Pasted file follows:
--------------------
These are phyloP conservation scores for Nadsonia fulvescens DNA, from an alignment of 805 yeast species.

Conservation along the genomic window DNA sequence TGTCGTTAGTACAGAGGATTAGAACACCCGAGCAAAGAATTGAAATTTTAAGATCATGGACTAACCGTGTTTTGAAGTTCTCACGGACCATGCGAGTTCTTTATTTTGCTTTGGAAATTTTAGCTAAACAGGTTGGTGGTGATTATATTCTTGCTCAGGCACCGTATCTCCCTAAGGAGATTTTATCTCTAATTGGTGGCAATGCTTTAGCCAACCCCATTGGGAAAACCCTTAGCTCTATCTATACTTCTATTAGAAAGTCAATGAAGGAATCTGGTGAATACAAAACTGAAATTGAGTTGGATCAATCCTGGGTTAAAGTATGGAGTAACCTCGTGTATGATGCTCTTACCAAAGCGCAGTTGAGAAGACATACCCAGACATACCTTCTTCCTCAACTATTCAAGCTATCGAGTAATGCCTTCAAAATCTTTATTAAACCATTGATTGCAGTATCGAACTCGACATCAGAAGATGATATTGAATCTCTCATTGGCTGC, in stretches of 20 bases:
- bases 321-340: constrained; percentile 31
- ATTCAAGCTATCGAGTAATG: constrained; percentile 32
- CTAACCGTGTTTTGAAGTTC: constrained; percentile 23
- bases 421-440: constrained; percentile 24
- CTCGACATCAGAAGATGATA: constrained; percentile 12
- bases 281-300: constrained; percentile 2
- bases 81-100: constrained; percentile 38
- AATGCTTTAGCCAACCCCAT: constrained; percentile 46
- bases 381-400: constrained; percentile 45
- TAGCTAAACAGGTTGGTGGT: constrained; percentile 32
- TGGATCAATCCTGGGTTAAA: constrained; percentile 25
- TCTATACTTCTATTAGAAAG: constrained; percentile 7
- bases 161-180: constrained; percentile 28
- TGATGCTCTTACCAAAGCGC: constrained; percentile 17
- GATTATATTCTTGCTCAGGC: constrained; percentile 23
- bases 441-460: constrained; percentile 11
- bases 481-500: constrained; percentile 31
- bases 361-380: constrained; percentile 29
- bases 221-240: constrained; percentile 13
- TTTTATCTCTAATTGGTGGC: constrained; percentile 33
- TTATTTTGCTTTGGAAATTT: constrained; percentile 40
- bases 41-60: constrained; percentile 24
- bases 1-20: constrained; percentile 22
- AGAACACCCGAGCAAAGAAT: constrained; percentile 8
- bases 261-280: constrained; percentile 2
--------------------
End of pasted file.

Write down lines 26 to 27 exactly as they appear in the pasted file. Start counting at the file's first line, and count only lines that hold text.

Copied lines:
- AGAACACCCGAGCAAAGAAT: constrained; percentile 8
- bases 261-280: constrained; percentile 2